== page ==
Telephone access to computers and other hardware is growing exponentially. Paralleling this is also the growth in illegal access. The reasons for this illegal access range from outright piracy to vandalism by current or ex-employees. Many times simply finding an open modem presents an open challenge to hacker groups, which often results in the intentional or unintentional corruption of some files. (Click here for more information)
Lock and Key Security
The requirement for caller authentication crosses every size of business and every industry line. Some of the main requirements for caller authentication in today's world are:
Access by customers, sales personnel, telecommuters, or anyone requiring authorized access.
Securing maintenance ports. This is the fastest growing requirement. As such, Security is also a part of many CPS remote access products.
Preventing exposure of the corporate LAN to unauthorized access as well as to unscrupulous web sites that may be accessed by unknowing or uncaring employees.
To add hardware to current password system to meet the requirement of "Two Factor Authentication".
CPS manufactures a number of different dial security products that are primarily used to AUTHENTICATE the caller and deny access to unauthorized callers.
These products are based on three primary methods of authentication:
The Challenge Response Concept The CHALLENGER FAMILY of hardware security products connect to the analog side of the operative modems and operate on a LOCK and KEY principle. Any call to a modem with a LOCK connected to it, is challenged for the presence of the proper matchbox-sized user KEY connected to the caller's modem. Unauthorized calls and nuisance calls, without the proper KEY are defeated in less than ½ second. They are also never recorded as modem answered calls by war dialers or other monitoring systems. The encrypted challenge changes with each call. It may be used as a stand-alone authentication system or with current password systems for "two-factor authentication". It is 100% transparent to the hardware/software and to the user making it extremely easy to use while being very effective.
The Caller ID Security Concept Caller ID was not developed for the purpose of providing dial line security, but with the proper hardware at the receiving end, it can be used for that purpose. It is not considered to be a high security approach, but is probably adequate for 90% of the requirements.
It has the cost advantage of not requiring any additional hardware at the calling locations. All that is required is buying the service from the local phone company and the appropriate CID recognition hardware at the receiving location. Its disadvantage is that it is not mobile. Calls must be made from the same, or a limited number of different locations.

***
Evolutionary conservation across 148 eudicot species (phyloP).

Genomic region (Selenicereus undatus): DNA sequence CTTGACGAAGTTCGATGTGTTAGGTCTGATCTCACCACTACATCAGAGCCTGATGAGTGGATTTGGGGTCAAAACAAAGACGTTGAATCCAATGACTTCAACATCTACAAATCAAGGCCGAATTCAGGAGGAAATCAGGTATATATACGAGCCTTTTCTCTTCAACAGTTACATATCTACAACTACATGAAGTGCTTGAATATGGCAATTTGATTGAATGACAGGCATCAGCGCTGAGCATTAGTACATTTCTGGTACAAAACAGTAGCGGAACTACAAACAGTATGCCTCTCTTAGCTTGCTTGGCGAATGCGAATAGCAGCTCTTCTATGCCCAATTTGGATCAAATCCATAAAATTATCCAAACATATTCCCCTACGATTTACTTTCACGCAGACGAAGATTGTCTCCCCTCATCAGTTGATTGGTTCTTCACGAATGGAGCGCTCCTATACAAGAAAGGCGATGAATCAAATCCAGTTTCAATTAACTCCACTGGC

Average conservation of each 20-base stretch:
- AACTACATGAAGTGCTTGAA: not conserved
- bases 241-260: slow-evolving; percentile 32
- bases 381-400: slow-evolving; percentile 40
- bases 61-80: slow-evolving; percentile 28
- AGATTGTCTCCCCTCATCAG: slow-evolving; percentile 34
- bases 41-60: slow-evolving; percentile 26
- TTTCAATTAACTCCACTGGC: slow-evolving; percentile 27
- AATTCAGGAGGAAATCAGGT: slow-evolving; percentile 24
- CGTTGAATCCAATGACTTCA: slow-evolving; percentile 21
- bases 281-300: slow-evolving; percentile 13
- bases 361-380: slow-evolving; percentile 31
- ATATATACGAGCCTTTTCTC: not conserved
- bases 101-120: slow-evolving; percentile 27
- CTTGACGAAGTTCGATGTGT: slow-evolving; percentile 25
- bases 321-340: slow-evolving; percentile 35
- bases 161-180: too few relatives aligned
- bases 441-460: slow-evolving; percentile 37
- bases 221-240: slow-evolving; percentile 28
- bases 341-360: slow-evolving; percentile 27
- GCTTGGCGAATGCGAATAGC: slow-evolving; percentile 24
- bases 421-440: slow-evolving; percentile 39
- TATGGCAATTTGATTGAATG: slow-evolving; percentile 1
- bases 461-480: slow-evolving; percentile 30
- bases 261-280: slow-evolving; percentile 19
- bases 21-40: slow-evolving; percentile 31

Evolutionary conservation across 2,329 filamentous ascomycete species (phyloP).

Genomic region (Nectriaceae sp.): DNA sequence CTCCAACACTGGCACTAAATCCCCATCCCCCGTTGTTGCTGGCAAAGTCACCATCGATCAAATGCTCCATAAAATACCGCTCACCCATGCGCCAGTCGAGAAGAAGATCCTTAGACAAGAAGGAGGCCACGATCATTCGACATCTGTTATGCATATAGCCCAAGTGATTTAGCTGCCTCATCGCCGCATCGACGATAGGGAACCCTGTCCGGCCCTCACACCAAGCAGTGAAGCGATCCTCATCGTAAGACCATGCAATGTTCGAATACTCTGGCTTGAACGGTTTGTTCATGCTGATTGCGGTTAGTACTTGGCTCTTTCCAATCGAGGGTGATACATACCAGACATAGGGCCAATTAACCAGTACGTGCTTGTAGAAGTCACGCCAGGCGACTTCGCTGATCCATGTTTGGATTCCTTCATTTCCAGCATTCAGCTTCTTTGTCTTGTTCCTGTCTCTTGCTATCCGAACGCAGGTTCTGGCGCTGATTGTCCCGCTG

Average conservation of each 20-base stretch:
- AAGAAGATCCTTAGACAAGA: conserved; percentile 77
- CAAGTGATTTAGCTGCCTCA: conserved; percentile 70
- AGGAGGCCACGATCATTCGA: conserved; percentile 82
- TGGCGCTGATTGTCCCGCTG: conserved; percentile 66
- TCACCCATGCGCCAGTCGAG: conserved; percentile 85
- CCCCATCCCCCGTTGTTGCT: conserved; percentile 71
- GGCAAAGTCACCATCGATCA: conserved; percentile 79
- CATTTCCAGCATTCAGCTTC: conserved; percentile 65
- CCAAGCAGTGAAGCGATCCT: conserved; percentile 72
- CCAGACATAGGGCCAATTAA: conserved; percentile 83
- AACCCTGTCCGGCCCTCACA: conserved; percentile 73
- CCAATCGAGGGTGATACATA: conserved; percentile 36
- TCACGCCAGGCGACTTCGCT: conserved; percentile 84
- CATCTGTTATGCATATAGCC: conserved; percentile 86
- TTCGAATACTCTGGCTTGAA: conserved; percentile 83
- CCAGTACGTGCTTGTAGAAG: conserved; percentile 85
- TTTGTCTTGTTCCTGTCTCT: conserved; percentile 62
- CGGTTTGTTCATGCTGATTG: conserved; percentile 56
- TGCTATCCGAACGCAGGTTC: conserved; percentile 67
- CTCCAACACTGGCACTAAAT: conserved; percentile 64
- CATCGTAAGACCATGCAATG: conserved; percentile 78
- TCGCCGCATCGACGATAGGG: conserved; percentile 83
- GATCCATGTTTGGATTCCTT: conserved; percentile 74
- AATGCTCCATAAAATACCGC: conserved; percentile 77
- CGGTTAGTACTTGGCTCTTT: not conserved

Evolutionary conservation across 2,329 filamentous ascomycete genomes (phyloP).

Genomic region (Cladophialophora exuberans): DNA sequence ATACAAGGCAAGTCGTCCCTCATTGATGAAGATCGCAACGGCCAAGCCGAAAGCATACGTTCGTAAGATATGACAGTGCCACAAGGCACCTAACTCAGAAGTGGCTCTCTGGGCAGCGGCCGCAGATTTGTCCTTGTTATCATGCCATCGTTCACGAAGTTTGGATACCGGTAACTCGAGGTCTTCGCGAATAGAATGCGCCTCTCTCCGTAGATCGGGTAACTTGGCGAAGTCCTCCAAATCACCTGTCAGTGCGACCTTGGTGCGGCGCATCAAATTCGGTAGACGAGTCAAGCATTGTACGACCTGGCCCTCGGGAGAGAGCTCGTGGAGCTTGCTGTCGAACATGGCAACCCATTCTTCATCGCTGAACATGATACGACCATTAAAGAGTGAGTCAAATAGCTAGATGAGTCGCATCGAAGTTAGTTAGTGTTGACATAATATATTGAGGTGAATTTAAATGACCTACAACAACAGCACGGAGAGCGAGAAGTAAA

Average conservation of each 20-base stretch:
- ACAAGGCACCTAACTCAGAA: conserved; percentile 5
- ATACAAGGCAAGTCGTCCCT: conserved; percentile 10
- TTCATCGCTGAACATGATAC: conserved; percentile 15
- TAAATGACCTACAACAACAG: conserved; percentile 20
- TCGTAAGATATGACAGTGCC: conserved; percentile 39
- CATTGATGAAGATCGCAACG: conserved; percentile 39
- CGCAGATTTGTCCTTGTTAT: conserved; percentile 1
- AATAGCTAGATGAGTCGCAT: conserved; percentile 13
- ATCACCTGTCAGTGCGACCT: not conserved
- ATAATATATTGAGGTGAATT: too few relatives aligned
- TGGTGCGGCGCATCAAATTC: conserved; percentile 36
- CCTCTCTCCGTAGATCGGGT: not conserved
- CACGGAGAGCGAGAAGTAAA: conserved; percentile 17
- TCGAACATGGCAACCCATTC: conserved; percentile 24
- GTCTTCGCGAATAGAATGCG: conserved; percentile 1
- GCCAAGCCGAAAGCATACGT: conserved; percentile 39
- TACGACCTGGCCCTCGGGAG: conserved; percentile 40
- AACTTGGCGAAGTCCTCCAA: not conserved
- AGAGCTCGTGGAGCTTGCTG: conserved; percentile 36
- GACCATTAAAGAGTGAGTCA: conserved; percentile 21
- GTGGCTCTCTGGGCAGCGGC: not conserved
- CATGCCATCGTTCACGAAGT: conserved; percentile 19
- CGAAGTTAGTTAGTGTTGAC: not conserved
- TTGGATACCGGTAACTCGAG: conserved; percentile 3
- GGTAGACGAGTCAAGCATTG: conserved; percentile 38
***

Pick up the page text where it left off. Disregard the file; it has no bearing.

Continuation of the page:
Touch-Tone Passwords Touch-Tones are the most economical method of accessing a secure system because no hardware or other means of identification is required at the caller's end. But like other passwords, they are the most easily compromised and they place the greatest burden on the caller (remembering them and missing entries). The burden increases with the number of digits required.
However, reducing the number of digits increases the risk of being hacked. As an example, a two digit numeric touch access code yields only 100 different combinations, four digits yield 10,000 combinations, six digits 1,000,000 combinations, and eight digits 100,000,000 combinations; add the * and the # sign or other sign on requirements and the numbers increase.
Nevertheless, Touch-Tone passwords do have their place. We recommend them for "pest control" in applications where they are used to simply screen out wrong numbers or low-level hacker attempts on relatively unimportant data or remote AC power or reset control lines. Higher level passwords (more digits) are normally used in modem applications where the password digits can be appended to a preset AT dial command.
Some of the products listed below include a combination of methods.
Matchbox-sized units. For smaller or widely dispersed dial networks. A "quick fix" for maintenance ports or to secure entire enterprises. The MASTER LOCK is used to program auxiliary units locally or remotely.
Provides modem security using CHALLENGER KEYs or CALLER ID. An RS-232 port provides great detailed reports. It is also used to program the authorization numbers into the unit. It may also simply be used for detailed audit reports.
External hardware switch that connects to the modem and the LAN. It breaks the LAN connection any time the modem is in use (inbound or outbound). It prevents LAN access through a dial modem connection. It is oriented toward PC clients and Servers that have both modem and LAN connections. External box or wall plate.